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Get y’r new Cossies while they’re hot

It’s the fear of Group A revival series’ organizers: the reawakening of the car that killed off Group A. British company CNC Motorsport AWS is recreating the ‘killer whale’, the Ford Sierra RS500 Cosworth.

With Group A revivals becoming ever more popular, it was of course only a question of when. Recently, Group A BMW M3s were on the rise, and now indeed the BMW’s biggest revival is getting in the picture. CNC Motorsport AWS has announced they will recreate the Ford Sierra RS500 Cosworth, in line with how Andy Rouse built them.

A couple of interesting observations. CNC Motorsport AWS is Alan Strachan’s company. Strachan worked for Andy Rouse, when Rouse was asked by Ford to turn the Sierra Cosworth into a racing car. Rouse had started with the South-African version of the Sierra, the Merkur XR4Ti, in 1985, as a testbed for the Sierra RS500 Cosworth. Rouse’s effort mainly focused on the UK races, while Ford asked Rudi Eggenberger to do the same for the European touring car races. In 1987, the Sierra RS Cosworth (340 hp), followed later in the season by the Sierra RS500 Cosworth, with bigger turbo. It gave 500 hp. Not only would the RS500 kill off the opposition, ultimately it would mean the end of Group A as well.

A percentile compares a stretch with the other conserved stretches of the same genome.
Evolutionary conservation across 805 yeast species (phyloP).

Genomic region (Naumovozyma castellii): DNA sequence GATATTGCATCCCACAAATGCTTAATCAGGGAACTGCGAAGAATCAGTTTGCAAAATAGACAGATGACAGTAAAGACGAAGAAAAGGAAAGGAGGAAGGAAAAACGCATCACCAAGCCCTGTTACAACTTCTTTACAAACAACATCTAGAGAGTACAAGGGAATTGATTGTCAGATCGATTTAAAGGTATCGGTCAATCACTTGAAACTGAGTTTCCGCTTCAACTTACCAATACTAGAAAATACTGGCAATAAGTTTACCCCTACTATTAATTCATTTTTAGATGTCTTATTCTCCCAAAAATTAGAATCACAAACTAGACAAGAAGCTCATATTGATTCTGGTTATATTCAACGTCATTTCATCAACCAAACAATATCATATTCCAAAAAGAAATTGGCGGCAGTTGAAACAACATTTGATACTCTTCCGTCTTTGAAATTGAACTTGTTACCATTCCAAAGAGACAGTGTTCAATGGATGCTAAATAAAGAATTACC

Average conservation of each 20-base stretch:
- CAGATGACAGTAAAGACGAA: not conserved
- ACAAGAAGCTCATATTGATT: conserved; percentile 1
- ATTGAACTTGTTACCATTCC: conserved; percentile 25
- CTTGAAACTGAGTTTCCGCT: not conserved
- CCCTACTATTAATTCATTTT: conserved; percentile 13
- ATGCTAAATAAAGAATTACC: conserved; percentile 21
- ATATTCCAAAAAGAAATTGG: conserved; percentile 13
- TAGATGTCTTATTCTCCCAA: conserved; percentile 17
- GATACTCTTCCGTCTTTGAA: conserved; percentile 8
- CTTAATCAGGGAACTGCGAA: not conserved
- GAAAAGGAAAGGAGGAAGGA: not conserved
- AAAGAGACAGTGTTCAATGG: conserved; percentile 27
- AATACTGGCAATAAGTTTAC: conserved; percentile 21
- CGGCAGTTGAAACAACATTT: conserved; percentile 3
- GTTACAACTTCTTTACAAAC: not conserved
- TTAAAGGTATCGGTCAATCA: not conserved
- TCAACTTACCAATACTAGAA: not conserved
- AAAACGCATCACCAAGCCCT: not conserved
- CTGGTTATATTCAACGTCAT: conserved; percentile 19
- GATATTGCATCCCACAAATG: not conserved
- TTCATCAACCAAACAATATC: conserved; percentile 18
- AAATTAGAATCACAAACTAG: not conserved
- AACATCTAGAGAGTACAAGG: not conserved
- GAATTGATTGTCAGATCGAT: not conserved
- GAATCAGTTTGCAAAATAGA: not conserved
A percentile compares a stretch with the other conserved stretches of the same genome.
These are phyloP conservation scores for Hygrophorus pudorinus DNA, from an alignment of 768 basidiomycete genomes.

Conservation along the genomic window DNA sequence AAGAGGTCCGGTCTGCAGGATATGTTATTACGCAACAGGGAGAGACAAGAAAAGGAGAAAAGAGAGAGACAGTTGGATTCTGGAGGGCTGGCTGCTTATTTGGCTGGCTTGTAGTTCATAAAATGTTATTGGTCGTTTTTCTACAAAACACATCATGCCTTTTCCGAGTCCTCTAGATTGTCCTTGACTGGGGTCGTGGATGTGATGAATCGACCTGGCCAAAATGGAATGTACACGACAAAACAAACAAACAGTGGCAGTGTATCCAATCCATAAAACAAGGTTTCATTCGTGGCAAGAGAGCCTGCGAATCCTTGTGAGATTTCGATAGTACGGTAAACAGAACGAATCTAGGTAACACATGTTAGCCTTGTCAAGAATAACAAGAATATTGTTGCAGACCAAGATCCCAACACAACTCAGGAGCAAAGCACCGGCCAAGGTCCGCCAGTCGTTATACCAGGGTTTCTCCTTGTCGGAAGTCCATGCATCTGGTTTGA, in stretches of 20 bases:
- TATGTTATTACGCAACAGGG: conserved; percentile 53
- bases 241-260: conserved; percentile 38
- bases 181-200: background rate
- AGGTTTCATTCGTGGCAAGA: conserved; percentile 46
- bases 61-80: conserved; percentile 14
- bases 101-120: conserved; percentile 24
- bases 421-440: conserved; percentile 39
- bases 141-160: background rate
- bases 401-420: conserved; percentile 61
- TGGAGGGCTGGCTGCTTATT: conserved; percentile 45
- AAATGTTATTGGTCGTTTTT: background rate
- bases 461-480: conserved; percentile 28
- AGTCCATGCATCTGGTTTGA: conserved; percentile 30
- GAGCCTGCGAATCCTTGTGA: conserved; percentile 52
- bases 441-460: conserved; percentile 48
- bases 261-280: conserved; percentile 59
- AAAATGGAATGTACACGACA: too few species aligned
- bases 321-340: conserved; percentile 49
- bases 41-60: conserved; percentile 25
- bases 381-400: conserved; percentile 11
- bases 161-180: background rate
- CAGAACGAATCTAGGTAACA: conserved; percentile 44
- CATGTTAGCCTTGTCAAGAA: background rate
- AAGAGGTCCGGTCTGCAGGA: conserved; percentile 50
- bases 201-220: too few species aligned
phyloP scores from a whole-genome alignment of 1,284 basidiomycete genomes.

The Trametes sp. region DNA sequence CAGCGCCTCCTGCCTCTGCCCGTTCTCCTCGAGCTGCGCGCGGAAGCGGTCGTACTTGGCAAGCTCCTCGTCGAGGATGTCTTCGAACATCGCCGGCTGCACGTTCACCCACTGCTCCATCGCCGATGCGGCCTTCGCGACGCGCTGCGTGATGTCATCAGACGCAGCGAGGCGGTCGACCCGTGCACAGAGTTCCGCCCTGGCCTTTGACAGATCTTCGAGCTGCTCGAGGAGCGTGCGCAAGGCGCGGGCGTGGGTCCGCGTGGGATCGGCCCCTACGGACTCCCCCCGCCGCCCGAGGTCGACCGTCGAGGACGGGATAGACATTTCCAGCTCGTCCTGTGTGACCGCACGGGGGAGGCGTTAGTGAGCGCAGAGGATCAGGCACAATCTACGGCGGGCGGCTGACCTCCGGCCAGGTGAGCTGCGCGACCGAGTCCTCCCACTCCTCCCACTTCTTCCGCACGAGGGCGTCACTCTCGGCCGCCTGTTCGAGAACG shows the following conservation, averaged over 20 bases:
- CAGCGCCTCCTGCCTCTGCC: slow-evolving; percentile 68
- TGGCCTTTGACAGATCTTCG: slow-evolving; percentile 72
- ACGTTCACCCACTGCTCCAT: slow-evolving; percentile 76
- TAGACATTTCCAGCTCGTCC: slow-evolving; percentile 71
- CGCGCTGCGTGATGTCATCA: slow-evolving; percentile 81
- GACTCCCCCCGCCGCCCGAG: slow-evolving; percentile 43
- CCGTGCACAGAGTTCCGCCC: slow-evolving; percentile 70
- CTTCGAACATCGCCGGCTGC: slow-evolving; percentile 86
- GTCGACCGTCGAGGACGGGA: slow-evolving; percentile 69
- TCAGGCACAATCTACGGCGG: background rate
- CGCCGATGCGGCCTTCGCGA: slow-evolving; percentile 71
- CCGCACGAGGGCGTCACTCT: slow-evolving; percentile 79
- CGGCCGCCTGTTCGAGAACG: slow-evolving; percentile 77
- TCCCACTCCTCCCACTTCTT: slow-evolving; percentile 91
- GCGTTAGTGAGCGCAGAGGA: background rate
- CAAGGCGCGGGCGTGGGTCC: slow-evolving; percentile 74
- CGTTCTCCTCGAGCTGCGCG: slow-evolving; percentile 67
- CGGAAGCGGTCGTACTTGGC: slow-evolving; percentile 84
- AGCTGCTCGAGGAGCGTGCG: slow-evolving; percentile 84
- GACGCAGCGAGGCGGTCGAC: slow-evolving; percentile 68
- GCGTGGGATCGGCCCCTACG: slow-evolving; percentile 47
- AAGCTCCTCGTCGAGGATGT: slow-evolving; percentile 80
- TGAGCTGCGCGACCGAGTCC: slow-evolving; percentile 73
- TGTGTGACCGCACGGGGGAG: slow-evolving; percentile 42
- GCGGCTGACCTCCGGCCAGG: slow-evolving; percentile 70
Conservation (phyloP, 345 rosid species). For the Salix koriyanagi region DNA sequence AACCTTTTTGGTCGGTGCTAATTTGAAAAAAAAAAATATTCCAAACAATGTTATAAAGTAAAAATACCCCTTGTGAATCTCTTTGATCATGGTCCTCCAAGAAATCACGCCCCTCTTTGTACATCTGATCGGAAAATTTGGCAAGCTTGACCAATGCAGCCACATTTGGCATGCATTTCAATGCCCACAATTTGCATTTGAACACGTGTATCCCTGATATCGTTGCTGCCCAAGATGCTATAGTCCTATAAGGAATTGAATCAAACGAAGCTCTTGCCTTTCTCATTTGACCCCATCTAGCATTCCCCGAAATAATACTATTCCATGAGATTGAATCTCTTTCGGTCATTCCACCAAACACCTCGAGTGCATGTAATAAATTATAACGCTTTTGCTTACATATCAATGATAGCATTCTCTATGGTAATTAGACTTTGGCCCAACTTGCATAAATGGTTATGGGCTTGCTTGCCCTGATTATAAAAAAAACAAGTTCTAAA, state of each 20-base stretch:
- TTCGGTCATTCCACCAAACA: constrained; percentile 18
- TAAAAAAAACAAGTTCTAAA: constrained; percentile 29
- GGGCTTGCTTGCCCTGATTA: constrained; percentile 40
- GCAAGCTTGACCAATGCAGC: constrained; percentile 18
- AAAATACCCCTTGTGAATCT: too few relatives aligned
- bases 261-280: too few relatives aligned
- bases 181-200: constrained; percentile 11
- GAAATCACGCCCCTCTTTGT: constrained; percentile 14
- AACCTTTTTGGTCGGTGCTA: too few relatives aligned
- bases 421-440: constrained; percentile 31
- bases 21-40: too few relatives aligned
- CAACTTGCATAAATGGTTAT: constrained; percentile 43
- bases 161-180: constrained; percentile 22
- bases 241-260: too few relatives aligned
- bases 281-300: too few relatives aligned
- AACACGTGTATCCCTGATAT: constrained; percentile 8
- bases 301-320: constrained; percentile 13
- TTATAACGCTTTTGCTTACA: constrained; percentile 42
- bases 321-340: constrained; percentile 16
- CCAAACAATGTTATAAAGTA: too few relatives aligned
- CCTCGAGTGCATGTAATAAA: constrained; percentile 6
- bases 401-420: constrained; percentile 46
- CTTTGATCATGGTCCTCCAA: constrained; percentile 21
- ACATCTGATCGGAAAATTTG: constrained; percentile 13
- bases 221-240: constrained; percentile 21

909 shell

So, now CNC Motorsport AWS has announced it will produce three ‘continuation’ Sierra RS500 Cosworths. Why just three? Because the company is doing things completely by the book. These will be cars just like Andy Rouse would have built them in period. Which means, with a correct ‘909’ Sierra RS500 shell as made by Ford Motorsport. These shells are hard to find these days, explaining why for the moment only three cars are planned. The steel roll cage is a copy of the one Rouse made in period, the same goes for specific parts such as the front suspension uprights, rear suspension arms and the side exhaust.

Andy Rouse, ICS Ford Sierra RS500. Photo Jakob Ebrey

570 hp

Next up, the engine. The continuation cars will receive a Cosworth YB 2-litre turbo engine, pushing out over 570 hp. Rouse’s original engine builder Vic Drake was consulted to ensure the engines are as they would have been built in period. A Getrag five-speed gearbox comes with it.

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Delivered in white, the price is calculated at 185.000 GBP (216.100 Euro), excluding special liveries and spares packages. A hefty price, the Volvo 240 Turbo or the BMW M3 come cheaper, but it does guarantee you a spot on the front line of the grid.


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